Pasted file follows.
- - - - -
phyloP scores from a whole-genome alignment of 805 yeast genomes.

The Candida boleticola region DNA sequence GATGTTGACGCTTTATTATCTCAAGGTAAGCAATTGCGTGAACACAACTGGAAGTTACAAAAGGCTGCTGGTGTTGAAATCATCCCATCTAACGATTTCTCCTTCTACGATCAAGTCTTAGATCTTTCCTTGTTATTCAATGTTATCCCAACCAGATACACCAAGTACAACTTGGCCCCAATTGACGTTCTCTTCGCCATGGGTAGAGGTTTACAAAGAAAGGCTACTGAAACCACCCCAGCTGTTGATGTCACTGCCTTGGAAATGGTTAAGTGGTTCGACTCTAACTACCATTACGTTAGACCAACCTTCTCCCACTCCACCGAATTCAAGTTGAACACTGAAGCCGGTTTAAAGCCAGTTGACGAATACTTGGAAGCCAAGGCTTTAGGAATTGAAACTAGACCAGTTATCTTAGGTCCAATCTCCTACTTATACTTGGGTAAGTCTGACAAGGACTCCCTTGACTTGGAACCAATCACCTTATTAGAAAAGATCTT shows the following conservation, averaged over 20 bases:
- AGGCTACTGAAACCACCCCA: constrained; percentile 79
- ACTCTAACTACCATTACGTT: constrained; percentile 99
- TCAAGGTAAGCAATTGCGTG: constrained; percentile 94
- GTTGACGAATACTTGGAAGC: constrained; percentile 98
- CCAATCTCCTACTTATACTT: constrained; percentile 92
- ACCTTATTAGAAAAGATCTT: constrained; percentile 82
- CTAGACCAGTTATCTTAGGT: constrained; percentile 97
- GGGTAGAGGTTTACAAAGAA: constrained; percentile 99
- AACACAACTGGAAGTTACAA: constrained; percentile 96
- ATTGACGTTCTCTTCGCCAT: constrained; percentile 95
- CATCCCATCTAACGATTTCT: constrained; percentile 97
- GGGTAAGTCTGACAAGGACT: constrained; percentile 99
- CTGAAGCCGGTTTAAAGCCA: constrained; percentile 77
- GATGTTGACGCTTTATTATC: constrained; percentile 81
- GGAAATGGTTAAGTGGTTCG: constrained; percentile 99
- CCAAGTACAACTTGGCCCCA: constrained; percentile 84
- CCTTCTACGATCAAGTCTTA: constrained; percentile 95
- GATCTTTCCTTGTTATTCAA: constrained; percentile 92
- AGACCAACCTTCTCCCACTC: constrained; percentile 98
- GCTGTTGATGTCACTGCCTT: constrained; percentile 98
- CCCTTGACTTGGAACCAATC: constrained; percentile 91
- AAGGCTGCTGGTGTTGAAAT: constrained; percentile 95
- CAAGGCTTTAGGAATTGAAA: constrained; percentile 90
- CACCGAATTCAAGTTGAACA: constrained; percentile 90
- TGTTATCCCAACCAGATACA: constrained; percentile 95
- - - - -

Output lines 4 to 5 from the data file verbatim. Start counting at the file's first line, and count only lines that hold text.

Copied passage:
- ACTCTAACTACCATTACGTT: constrained; percentile 99
- TCAAGGTAAGCAATTGCGTG: constrained; percentile 94